Not long ago, the economics for U.S. LNG exports were practically a no-brainer. Despite the longer voyage times and the resulting higher shipping costs from Gulf Coast and East Coast ports to Europe and Asia — by far the biggest LNG consuming regions — LNG priced at the U.S.’s Henry Hub gas benchmark presented a competitive alternative to other global LNG supply, much of which is indexed to oil prices, which were higher then. But earlier this year, as oil prices collapsed, COVID-19 lockdowns decimated worldwide gas demand, and international gas prices plummeted, the decision to lift U.S. cargoes has become much more nuanced, and the commercial agreements to support the development of new liquefaction capacity are much harder — if not impossible — to come by. Today, we discuss highlights from RBN’s latest Drill Down Report on the impact of recent market events on U.S. export demand, capacity utilization, and new project development.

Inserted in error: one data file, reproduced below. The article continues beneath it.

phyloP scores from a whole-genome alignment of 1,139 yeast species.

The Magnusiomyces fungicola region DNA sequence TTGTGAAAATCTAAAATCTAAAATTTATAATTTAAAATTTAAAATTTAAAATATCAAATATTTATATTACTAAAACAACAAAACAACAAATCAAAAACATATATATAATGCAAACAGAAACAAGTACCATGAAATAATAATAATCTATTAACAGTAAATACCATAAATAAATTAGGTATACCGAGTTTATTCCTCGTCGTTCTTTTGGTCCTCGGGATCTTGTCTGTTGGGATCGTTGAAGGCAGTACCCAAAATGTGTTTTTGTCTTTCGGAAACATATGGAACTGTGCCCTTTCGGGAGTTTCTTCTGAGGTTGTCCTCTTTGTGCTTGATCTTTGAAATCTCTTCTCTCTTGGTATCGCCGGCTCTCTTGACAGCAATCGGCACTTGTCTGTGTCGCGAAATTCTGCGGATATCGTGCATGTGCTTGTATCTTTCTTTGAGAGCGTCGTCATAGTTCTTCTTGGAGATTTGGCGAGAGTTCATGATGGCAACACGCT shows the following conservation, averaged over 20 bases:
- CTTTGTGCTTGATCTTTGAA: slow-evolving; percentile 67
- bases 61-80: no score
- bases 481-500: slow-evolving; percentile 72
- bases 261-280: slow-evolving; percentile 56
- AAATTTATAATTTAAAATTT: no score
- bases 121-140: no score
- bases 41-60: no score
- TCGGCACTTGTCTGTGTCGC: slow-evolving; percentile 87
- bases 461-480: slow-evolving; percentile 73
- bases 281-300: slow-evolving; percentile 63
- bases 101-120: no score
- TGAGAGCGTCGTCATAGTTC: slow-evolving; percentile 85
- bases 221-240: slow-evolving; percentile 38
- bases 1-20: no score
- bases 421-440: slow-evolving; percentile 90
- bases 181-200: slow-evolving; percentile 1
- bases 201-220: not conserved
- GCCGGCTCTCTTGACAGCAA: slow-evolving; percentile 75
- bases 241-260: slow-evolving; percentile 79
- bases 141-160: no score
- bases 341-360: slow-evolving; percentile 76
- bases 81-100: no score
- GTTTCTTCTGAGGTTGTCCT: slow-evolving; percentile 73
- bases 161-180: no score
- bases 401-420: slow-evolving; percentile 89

In observance of today’s holiday, we’ve given our writers a break and are revisiting a recently published blog on the U.S.’s shifting role in the global LNG market. If you didn’t read it then, this is your opportunity to see what you missed! Happy Labor Day!